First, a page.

Not If I See You First by Eric Lindstrom


Okay, so I’ve mentioned before how I’ll just purchase anything that’s $3.00 or less (based off of those Goodreads Deals e-mails that I get) on the Kindle as long as the synopsis sounds fairly interesting. The problem with the inexpensive books is they tend to not be that great story-wise. The only real exception to this is when some authors will discount prior books in a series when they release the newest book in the series (*cough* *cough* Darynda Jones). But when I buy these cheap-y little books I’m not expecting much. I figure I’ll probably end up skimming through most of it if the story line is terrible. Not only does this put me in violation of the #1 rule in reading and in life (DON’T JUDGE A BOOK BY IT’S COVER [OR, in this case, PRICE]) but it opens me up to enjoyment when I actually find a diamond in all the rough.

This folks, is one of those diamonds. Bought for only $2.99 (though the price is now back up to $7.99 at the time of my writing) was this cute little story about Parker Grant who lost her sight in the accident that took the life of her mother. The books opens with a little bit of Parker’s routine before we are smacked in the face with the fact that she’s adjusting to a new life after the death of her father as well (talk about an immediate attention grabber!). On top of this, she’s dealing with the fact that Scott, her ex-boyfriend/childhood friend/most-trusted-person-until-the-incident, betrayed one of her cardinal rules.  But we find in Parker a strong, beautifully imperfect girl with a wicked sense of humor who isn’t afraid of life, just because she can’t see it.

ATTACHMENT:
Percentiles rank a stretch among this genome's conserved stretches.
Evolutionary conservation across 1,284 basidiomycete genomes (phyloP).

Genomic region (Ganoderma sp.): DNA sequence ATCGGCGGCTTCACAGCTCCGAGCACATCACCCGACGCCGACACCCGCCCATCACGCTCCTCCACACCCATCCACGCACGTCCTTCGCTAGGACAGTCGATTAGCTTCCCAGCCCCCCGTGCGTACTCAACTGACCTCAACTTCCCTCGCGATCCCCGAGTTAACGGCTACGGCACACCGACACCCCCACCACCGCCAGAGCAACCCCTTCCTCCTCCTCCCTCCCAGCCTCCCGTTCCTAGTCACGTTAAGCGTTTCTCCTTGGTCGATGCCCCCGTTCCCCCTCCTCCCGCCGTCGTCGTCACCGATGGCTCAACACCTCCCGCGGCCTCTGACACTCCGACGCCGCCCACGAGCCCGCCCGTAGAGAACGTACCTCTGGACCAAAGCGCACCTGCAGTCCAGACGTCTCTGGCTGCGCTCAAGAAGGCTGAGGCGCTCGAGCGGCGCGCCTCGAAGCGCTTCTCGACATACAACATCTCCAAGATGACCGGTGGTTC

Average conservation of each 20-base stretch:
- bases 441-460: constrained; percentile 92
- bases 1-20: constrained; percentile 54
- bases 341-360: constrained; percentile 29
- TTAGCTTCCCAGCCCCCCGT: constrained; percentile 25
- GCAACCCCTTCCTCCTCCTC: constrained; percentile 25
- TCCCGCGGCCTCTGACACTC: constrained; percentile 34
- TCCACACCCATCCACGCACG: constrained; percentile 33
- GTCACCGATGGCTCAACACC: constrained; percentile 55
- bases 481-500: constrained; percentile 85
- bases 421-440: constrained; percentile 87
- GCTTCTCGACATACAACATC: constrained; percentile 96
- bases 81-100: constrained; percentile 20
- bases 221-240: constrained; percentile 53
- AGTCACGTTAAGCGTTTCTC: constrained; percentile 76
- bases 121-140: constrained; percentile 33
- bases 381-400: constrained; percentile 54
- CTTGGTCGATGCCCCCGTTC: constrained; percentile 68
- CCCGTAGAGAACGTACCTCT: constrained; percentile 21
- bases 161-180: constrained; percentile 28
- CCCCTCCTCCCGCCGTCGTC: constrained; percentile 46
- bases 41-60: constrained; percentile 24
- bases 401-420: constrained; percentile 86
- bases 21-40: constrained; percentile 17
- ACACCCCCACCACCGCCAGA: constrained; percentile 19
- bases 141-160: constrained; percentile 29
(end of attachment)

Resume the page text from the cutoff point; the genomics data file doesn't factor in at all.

It’s always interesting to me when male authors take on female main character’s. Usually I’m left not feeling too impressed, but Lindstrom does a fairly decent job here. As far as his ability to put you in the shoes of a blind girl, he definitely delivers. Are his descriptions super accurate? I have no idea because I know that I cannot even imagine what it’s like to think/act like a blind girl.

Fair warning, there are a few times in the book when the events seem a little too dramatic, but keep in mind the age of the character’s and the author’s intended audience – high-schoolers. This was a quick fun read that I really enjoyed and I’ll definitely want to keep my eye on Eric Lindstrom.

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